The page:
For the whipped cream: Pour 1 pint heavy whipping cream into the bowl of an electric mixer. Whisk on medium-high speed for 3-4 minutes, until cream thickens and “fluffs.” Add 3 tablespoons sweetener of choice (I usually use granulated sugar or maple syrup) and 1-2 teaspoons vanilla extract to taste.
Pour chocolate filling into pie crust and smooth out. Place in the freezer, on an even surface, for a minimum of 2 hours, or until firm throughout. Allow pie to sit on the counter for 15-30 minutes before attempting to slice. Serve the pie chilled with whipped cream on top. Wrap leftover pieces of pie and store in the freezer or fridge for up to one week. We stored ours in the fridge and it kept firm without any issues.
Next attempt at cooking with those grains was the following night: Quinoa Crepes. Jose was a bit more on the fence with this one, and, turns out, rightfully so.
I had never made crepes before and am also the type of person who cannot make one of those perfectly round pancakes. My pancakes may taste good, but why can’t they also look pretty? Yes, I whine just like that when I’m frustrated, too. So, crepes always intimidated me, because they are so pleasantly thin, larger than pancakes but still require a flipping in the pan. I read through the recipe, then went to read some blogger success stories about how “I was so scared to make crepes but then I did and WOW it was like, so easy!”
Those are lies.
Do those look like crepes to you? Fortunately, they tasted good. However, these were stressful to make. Spreading the batter in the pan, but it’s too thick-and then it’s too thin, and then, we try to flip it and it crumbles. With all of that difficulty in the execution, I did not have high hopes for the taste. But, thankfully, my Mexican husband had a pretty decent idea: pretend like they are tortillas! (When in doubt…).
The crepes were made of quinoa, whole wheat pastry flour, egg, almond milk, olive oil, and sea salt.
The filling was a simple combination of grilled corn, avocado, chopped cherry tomatoes, olive oil, oregano, cumin, and sea salt.
Though they were somewhat thin like crepes, they were hearty and reminiscent of a cross between corn and flour tortillas.
And they were sooo good. Though we may not be racing to make these again anytime soon, they were surprisingly delicious and filling!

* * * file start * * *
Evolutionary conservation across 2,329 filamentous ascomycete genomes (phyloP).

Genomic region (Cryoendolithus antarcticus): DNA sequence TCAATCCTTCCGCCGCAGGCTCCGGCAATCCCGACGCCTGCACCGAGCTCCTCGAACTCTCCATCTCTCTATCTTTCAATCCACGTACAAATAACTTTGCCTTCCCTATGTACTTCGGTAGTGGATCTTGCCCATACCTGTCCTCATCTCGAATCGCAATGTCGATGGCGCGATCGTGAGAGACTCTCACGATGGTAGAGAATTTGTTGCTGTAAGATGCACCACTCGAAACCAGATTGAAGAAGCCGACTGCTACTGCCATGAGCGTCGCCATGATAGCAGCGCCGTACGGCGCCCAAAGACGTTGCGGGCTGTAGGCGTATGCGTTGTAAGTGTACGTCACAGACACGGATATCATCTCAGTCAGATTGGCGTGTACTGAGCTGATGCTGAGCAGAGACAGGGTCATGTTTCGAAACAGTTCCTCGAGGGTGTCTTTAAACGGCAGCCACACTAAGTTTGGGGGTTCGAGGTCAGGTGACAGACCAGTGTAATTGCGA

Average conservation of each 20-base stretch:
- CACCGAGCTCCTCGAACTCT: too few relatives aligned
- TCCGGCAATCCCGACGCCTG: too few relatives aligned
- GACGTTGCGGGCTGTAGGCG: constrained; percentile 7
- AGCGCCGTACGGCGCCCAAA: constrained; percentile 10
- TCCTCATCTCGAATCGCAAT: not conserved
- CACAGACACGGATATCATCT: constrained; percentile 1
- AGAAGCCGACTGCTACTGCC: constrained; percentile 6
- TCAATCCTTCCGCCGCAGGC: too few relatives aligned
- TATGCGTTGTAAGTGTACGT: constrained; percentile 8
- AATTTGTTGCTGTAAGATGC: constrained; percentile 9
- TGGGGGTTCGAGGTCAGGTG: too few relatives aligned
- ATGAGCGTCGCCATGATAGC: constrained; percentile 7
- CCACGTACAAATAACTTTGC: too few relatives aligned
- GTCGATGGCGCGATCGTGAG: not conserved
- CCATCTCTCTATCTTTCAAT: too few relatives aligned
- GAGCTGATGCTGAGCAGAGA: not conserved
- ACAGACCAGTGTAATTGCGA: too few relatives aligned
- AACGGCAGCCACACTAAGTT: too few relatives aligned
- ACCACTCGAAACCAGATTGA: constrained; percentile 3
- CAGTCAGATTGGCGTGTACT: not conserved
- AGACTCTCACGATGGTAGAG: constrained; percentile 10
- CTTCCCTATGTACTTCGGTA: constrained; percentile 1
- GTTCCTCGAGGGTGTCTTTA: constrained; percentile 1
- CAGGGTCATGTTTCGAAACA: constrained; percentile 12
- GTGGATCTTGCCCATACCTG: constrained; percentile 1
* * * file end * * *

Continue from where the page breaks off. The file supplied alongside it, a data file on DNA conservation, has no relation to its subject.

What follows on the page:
Quinoa Crepes with Corn and Avocado Salsa
Adapted from Grain Mains
For the crepes:
- 1/2 cup quinoa, cooked (follow instructions on package)
- 1 1/2 cups milk (we used almond milk and it worked well!)
- 1/4 cup olive oil, plus more for the skillet
- 1 tablespoon honey
- 1 large egg, at room temperature
- 1 1/2 cups whole wheat pastry flour (do not use whole wheat flour)
- 1 1/2 teaspoons baking powder
- 1/2 teaspoon salt
For the salsa:
- 2 ears of corn, husked, grilled, and kernels sliced off cob.
- 2 avocados, diced
- 12 cherry tomatoes, quartered
- 2 tablespoons cider vinegar
- 2 tablespoons olive oil
- 1 teaspoon dried oregano (or 2 teaspoons minced fresh oregano leaves)
- 1 teaspoon ground cumin
- 1/2 teaspoon salt
- 1/2 teaspoon ground black pepper
To make the crepes:
Whisk quinoa in a large bowl with milk, 1/4 cup olive oil, honey, and egg. Whisk in whole wheat pastry flour, baking powder, and salt until a batter comes together.
Lightly grease a 12-inch nonstick skillet with some olive oil. Heat over medium heat. Pour in about 1/2 cup batter all around the skillet; quickly shake and swirl the skillet to thin the batter out into an even coating (*this is where we had issues! If this does not work for you, they may be more like tortillas or pancakes, which still taste good!). Cook until the bottom is set and the batter has bubbles throughout, about 2-4 minutes. The top should already look dry. Loosen the crepe with a large spatula (or have your husband help you because you are panicking that you are going to break them!). Cook about 1 minute longer, until set and lightly browned. Transfer to a large plate, oil the skillet again, and continue until the batter is used up.
To make the salsa filling:
Mix corn and other filling ingredients in a medium bowl: avocados, tomatoes, vinegar, olive oil, oregano, cumin, salt and pepper. Set aside.
Assembly: Set crepe on a serving plate and spoon about 1/2-2/3 cup of the salsa into center. Fold the edges over the filling) and enjoy! I can imagine a variety of additional toppings with this; the recipe called for Mexican crema, but i also think you could add tomato salsa, Greek yogurt, creme freche…..
I don’t think I’ve completely convinced Jose on this whole idea of cooking with more grains. He’s already started to snicker and ask if this is one of “those recipes from that new book you got” pretty much anytime he hears a food he doesn’t recognize listed as one of our dinner ingredients. I think that means I just need to keep trying more of these recipes….